Dear Secretary DeVos,
Threats are not helpful. Informing schools that they must fully open in person or risk losing their federal funding does nothing to solve a problem that is affecting every family in our country.
I wonder if you have taken the time to really listen to those involved in the question of how best to educate our children in the midst of a pandemic. Parents, teachers, aides, cafeteria workers, and bus drivers are just some of the people who are agonizing over the best way to provide a safe and productive school year.
Certainly everyone wants the very best for our children. We want them to get an education, socialize with their peers, profit from group activities, be challenged and inspired by conversations with classmates, gain independence by negotiating the structure and discipline of the school day, and benefit from the caring wisdom of teachers and aides.
Have you heard the concerns of teachers who already work in over-crowded classrooms? Have you imagined children jostling one another in hallways and playgrounds? Have you wondered how teachers will enforce any rules about masks or social distancing while trying to teach?
Anguished conversations are taking place in homes across the country. Parents want to get this decision right. They simply cannot be certain. None of us have experienced a pandemic before. The amount of conflicting and confusion information is overwhelming.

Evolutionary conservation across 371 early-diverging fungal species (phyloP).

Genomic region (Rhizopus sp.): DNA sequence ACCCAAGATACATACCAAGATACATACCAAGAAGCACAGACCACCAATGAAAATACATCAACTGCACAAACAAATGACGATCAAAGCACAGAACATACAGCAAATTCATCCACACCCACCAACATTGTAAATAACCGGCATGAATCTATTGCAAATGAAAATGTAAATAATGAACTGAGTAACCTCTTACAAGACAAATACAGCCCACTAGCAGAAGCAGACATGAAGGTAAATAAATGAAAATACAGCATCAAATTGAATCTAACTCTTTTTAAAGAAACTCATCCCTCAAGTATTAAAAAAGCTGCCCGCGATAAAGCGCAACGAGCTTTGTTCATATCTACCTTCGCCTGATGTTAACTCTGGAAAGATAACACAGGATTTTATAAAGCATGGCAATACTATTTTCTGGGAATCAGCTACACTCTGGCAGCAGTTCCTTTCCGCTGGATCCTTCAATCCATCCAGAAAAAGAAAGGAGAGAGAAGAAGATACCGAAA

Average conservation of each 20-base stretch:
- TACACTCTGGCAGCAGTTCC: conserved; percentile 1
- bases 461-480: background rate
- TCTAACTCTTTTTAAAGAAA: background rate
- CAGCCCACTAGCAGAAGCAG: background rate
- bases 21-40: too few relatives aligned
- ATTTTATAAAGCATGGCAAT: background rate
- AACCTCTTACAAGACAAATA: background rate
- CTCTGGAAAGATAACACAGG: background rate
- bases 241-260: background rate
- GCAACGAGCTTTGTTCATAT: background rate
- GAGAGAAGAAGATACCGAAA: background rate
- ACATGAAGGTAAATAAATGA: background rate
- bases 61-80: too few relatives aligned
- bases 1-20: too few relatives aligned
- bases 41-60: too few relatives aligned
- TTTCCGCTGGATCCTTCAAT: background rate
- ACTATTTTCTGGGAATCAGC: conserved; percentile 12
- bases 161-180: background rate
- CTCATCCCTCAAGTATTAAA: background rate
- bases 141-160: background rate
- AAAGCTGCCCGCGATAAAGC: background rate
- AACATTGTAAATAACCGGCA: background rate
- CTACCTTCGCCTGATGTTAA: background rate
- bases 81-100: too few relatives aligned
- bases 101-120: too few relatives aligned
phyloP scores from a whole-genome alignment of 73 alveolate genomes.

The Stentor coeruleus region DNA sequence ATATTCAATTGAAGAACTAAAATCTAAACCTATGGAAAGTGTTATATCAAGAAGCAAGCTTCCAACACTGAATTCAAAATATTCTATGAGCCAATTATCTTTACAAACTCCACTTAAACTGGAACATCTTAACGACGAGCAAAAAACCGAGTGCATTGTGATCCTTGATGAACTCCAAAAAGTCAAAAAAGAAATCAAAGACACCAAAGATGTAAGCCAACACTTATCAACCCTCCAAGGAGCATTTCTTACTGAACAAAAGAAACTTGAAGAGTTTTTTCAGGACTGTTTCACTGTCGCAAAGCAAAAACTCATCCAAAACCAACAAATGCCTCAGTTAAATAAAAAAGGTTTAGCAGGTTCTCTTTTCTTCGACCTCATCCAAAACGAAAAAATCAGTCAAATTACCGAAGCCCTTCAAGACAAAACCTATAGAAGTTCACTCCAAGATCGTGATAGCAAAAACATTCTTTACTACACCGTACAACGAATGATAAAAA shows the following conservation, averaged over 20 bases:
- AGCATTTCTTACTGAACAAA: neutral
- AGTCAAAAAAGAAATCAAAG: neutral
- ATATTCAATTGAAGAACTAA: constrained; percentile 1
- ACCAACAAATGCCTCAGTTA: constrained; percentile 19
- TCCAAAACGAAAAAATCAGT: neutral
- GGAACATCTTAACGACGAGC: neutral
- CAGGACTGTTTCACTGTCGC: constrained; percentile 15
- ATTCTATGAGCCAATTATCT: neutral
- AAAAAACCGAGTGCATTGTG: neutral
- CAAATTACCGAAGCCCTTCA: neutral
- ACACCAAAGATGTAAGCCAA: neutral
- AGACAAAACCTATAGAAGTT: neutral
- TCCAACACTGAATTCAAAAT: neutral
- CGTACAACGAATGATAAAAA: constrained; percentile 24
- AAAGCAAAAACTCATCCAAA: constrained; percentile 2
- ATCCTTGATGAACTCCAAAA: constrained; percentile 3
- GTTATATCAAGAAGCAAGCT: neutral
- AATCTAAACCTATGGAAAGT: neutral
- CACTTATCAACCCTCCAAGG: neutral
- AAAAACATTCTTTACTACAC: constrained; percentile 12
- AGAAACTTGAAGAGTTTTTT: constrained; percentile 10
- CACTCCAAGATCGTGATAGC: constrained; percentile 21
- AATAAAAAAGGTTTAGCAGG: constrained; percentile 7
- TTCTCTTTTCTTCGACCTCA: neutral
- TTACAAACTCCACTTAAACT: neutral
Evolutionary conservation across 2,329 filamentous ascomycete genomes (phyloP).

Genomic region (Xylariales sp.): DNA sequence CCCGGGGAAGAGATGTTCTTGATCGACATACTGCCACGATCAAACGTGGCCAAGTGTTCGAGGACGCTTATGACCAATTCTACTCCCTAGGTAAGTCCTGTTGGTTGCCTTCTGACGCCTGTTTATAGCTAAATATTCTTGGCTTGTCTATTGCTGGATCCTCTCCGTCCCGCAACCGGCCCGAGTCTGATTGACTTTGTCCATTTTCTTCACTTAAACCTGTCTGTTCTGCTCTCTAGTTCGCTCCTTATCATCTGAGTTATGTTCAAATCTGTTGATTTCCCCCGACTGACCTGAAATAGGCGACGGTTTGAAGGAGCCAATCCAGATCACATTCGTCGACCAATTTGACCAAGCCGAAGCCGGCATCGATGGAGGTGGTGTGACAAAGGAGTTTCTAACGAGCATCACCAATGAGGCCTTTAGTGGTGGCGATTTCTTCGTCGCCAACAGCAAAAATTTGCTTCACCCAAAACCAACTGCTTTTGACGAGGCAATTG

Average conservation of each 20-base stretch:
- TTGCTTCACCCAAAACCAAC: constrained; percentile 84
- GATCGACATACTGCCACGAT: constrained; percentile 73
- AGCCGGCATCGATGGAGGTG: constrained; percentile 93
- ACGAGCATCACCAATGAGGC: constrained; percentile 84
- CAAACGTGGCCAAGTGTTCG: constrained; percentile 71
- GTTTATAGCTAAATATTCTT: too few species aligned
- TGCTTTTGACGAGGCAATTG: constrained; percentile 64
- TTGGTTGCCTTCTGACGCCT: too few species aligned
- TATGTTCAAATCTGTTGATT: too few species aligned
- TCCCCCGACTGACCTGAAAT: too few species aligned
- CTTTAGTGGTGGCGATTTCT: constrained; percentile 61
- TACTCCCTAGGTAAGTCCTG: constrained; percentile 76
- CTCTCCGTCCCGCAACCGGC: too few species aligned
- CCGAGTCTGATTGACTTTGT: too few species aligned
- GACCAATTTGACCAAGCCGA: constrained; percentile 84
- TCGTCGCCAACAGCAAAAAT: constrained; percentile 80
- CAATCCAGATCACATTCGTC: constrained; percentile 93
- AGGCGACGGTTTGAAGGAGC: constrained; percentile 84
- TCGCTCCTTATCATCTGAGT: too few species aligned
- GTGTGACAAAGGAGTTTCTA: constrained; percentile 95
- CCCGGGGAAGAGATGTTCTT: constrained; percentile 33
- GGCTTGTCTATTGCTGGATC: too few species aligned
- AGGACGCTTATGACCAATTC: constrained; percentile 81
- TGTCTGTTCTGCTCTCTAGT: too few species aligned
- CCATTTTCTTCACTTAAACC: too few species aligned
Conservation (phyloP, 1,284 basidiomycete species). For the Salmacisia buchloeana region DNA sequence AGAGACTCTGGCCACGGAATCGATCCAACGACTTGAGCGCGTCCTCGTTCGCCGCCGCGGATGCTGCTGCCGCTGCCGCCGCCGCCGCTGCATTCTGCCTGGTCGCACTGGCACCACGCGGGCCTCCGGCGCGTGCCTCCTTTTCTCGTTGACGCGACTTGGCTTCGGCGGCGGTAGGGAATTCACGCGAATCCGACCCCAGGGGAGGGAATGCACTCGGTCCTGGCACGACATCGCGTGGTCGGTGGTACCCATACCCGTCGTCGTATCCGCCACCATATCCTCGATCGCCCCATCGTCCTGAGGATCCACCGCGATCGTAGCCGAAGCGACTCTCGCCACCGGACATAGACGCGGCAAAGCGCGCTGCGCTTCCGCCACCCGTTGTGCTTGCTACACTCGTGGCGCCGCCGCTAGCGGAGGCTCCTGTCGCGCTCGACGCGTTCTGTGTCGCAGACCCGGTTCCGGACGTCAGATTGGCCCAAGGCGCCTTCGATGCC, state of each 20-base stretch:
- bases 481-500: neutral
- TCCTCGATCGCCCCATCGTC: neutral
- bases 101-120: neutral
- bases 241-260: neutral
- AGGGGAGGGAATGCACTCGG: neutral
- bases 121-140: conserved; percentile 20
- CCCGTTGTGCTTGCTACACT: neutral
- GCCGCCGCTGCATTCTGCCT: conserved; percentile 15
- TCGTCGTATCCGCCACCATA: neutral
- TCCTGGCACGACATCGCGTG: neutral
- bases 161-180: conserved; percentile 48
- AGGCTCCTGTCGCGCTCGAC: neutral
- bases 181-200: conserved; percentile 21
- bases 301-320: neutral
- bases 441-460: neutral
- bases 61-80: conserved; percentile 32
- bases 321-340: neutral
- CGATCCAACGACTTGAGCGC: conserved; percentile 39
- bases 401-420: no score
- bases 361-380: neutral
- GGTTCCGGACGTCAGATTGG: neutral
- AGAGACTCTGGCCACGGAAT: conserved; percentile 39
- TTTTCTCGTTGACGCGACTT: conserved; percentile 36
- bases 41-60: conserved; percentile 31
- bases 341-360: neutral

Parents have been valiantly juggling their work and parenting responsibilities. It would be easier to simply send the children to school. Most children are yearning to be with their friends again. But the tough job of being a parent is making hard – and sometimes unpopular – decisions. The stakes are very high.
That’s why simply threatening school systems with a lack of funding is ineffective. This is a time for compassionate leadership. It is time to recognize that compromises may be necessary. It is time to understand that one size does not fit all and that creative solutions will be necessary.
Parents and teachers don’t need threats. They whole-heartedly want to find a good, safe solution for their children. They need someone to acknowledge the challenges and to work alongside them. They need someone to listen to their concerns and to help discover new ways to meet this unprecedented challenge.
It may be that the answer to this dilemma is a moving target. The solution that works in the fall may not be practical in the winter. We are all going to need someone who has the flexibility to respond to this evolving crisis. My hope is that you, Secretary DeVos, can express your concern for our country’s children by offering that kind of leadership.
Rev. Dr. Susan J. Foster